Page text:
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I also shared one of the same pictures to Twitter:
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Another thing that I realized is that I learn best when I have to teach so here are a couple of short videos on ISO, aperture and shutter speed:

ISO video:

aperture:

Shutter Speed:

Have a great week!

Facebook and my Photography Learning Project

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How does Facebook relate to my photography learning project?

Well, it does in a lot of ways.

The first way is that one of the groups that I am a member of, Saskatchewan Scenery, inspires me to admire other photographers’ work. I mostly sit back as an observer, but have uploaded two photos off of my iPhone to the site:

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Though I have not officially made a rubric for how I will evaluate my learning in this project, I would be happy if I felt that one of my DSLR pictures was good enough to upload to the Saskatchewan Scenery Facebook group.

Despite having read websites and watched videos on photography, I had quite a few failed shots again this week. I tried to take pictures again at my children’s gymnastics classes. They turned out dark and blurry. I did not want to use the flash because I did not want to flash the athletes as they were practicing (I accidentally did a couple of times before realizing it!) On the plus side, when I took a flash photography class fourteen years ago I remember the instructor telling us that only one shot for every seven would be a good one. I think my ratio is actually better than that with my DSLR already. I do get some completely black shots though.

I posted some of my failures on Facebook for my friends to comment on. Many of them take pictures on the side or are quite proficient with their DSLR’s. I got feedback right away. My friend Carlie lives in England and she posted numerous on-line sites to my feed. I then FaceTimed her and she gave me some pointers and suggestions. It turns out that I was mixing up a couple of the functions of the camera (P and M).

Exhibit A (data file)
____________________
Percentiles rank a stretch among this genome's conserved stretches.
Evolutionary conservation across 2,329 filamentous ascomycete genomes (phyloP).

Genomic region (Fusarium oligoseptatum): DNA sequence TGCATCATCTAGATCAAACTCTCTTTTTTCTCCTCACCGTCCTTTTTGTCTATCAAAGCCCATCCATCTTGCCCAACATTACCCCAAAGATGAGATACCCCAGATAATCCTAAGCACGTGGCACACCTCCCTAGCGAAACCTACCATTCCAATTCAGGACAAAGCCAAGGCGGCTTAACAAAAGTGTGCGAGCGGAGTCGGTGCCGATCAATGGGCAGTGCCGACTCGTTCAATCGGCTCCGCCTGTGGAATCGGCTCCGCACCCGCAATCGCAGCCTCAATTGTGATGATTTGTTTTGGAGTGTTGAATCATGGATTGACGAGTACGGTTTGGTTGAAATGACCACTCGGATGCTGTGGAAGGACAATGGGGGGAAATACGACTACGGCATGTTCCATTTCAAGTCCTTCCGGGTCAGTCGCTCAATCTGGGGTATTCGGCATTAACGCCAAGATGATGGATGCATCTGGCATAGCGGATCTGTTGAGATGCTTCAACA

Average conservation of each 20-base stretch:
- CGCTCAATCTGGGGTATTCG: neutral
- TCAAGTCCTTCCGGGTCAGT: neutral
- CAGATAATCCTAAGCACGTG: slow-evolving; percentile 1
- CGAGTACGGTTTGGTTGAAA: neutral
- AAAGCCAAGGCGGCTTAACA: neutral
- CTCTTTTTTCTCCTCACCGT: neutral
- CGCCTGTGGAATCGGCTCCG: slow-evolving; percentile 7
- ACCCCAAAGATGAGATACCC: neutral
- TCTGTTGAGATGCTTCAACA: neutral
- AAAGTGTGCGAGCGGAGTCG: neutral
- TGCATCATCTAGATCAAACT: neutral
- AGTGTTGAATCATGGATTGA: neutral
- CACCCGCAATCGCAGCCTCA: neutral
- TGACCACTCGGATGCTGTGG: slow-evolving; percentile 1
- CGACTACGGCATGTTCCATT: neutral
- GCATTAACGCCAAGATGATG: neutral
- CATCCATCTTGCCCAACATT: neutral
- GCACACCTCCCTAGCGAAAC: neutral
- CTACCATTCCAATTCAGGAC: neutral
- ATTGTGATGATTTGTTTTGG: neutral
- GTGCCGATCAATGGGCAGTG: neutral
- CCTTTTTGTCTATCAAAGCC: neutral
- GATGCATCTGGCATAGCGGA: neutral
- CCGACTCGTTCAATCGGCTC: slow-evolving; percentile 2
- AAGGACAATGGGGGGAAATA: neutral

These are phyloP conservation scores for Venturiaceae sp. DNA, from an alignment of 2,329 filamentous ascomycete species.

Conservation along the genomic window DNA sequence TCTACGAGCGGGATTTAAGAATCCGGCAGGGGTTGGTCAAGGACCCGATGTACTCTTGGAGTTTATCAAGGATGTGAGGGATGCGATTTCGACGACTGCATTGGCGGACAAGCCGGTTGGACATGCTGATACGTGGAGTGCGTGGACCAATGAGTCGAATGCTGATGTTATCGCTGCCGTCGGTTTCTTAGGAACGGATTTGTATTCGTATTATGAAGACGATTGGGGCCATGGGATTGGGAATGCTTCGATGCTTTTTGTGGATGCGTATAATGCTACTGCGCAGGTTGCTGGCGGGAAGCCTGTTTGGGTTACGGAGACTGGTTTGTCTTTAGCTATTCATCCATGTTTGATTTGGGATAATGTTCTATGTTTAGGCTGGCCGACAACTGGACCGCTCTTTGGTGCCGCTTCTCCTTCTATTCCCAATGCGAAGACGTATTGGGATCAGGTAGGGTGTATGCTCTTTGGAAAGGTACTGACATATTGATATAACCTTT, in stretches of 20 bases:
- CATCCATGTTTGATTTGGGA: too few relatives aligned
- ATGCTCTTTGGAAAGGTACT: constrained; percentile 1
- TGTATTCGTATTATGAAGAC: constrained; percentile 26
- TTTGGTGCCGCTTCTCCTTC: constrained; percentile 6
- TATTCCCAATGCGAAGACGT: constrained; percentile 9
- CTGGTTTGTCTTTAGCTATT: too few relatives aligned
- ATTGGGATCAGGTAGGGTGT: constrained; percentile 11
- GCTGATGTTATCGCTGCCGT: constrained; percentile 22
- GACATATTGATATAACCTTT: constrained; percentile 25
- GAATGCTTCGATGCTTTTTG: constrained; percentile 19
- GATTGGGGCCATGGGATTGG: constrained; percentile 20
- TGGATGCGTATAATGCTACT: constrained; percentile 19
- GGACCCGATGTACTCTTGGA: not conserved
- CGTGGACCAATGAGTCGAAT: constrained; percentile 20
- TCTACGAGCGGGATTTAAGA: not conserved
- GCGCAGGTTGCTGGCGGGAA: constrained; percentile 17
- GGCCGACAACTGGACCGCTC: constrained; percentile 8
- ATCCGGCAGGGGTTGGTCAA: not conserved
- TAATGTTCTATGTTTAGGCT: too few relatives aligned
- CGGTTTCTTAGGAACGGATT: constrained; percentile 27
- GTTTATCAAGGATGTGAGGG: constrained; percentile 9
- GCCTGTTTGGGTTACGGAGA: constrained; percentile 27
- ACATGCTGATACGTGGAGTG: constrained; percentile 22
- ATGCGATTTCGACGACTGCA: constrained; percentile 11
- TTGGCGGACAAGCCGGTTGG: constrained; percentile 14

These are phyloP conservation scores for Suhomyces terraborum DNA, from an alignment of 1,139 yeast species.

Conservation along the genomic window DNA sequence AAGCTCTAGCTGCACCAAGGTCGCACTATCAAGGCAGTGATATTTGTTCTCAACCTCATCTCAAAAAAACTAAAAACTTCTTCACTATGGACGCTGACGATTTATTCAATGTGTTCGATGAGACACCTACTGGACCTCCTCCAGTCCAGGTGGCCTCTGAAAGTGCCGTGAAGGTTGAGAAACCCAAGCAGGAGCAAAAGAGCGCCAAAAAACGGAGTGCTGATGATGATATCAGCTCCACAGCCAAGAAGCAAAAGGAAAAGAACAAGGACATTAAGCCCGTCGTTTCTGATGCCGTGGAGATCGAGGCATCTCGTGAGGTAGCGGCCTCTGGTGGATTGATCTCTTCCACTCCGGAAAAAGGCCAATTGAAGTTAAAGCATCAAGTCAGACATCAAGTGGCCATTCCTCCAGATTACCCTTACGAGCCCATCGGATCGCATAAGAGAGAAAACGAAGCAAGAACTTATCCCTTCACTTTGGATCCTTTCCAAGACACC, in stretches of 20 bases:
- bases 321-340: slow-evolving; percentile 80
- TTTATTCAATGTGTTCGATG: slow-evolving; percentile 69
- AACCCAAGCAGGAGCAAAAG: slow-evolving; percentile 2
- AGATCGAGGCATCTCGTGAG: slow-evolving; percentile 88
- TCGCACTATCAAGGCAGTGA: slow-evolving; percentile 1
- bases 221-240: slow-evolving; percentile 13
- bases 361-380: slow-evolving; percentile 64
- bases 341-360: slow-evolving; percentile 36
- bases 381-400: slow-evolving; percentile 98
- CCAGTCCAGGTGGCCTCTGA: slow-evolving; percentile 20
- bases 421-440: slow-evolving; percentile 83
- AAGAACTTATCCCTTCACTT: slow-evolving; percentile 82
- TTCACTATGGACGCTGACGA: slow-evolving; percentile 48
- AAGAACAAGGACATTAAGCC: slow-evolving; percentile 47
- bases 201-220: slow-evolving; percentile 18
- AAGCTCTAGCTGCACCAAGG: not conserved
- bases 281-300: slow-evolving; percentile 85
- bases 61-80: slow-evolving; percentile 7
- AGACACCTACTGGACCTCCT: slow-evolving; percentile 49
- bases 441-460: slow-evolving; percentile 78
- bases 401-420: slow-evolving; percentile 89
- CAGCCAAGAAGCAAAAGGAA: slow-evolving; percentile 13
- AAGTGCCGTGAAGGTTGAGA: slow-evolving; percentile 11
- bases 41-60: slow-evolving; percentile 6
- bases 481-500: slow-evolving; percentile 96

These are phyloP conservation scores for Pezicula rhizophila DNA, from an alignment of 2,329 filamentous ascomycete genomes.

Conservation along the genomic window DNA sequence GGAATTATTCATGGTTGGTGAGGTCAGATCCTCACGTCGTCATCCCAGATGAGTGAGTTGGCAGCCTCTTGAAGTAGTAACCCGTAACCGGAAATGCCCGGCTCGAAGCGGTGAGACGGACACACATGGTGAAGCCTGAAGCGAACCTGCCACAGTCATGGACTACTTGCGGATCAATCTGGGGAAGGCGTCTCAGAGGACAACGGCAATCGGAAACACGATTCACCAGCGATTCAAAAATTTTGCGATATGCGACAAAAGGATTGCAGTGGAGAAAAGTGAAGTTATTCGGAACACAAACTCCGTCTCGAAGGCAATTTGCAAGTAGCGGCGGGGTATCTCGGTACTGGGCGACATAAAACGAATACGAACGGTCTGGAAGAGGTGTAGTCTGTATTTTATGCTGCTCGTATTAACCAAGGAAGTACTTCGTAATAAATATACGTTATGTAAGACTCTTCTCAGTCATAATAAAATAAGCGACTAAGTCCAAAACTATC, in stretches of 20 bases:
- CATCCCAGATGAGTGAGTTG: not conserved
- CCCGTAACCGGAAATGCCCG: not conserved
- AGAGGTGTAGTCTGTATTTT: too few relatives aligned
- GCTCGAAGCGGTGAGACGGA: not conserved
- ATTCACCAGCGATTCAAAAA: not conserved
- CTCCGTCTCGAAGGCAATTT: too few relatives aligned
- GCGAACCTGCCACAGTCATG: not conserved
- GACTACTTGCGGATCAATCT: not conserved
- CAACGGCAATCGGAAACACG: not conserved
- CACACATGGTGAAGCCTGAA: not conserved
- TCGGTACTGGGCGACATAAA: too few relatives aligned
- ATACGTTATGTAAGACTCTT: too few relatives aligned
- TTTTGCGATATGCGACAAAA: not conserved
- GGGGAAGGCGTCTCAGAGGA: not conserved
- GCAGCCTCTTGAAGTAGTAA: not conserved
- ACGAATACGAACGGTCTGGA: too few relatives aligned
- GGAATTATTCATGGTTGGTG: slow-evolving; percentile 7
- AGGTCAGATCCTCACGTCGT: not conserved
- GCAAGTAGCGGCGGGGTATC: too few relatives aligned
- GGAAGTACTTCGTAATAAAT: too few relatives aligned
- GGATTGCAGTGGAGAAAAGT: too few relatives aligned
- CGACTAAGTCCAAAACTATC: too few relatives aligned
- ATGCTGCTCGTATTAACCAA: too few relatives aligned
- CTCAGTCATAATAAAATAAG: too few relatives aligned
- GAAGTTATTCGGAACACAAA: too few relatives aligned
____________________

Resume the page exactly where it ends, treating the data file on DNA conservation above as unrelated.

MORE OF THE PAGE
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Here is Carlie’s photography Facebook page.

I also posted some of my shots that I thought were good to my Facebook page to see if I get any feedback. I am starting small with my Facebook circle of friends, family, former colleagues and former students (well there are 417 of them so maybe it’s not that small), but I am sure that there are many sites that I could seek out if I need to post my pictures for more feedback.

My friend Carlie who I FaceTimed with sent me lots of links and also suggested a couple of on line photography classes. I am going to check them out. Two on-line class websites that I have now looked into a bit are craftsy and Carlie recommended the Flying Photo School.

One of my close friends  Jen (aka Nabi 21 on flickr)is quite good with her DSLR and takes lots of pictures of my family for me when she is visiting. Here is one of her shots of her dog nephew Theo:

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photocredit: https://www.flickr.com/photos/84899019@N00/25510958901/in/dateposted/ (I do have permission to use this photo)

I love how Jen was able to focus on the dog and get such a cute expression on his face. It is not easy to focus on children or pets since they move so much so I will have to learn how to work with my shutter speed. I also love the clarity of this picture.

Another friend Nanc Price is a scientist by day, but takes pictures professionally by night. She works with the Edmonton opera. I am in awe of her talent.  Here is a picture of her and one of her photos:

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(photo credit Damien Coroller, photo provided by Nanc)

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Photocredit: https://www.flickr.com/photos/mad_me/23702546130/in/album-72157662322475271/

I love this still by Nanc. I love the focus on the teacup and the blurred background. She tells me that she took this picture at a candlelight event. I do not know how to focus that sharply on an object and blur the background yet so it will be a goal.

And finally here are some of my pictures that I am happy with this week:

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I think I am going to write another post with more of my favourite photos, but for now I will sign off! Thanks for reading and let me know if you have any great tips for learning photography on-line!

 

ISO, Aperture, Shutter Speed

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ISO, Aperture, Shutter Speed

I have been going in so many directions with my photography learning project that it is actually hard to slow down and write a blog about it! I have found many resources online.

My classmate Lori Duke responded to my blog post and recommended an app called CameraSim for $1.99. I downloaded the app which lets you practice taking pictures with your DSLR. This is what the app. looks like:

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The app gives you a moving photo and you have to change the settings to snap the picture.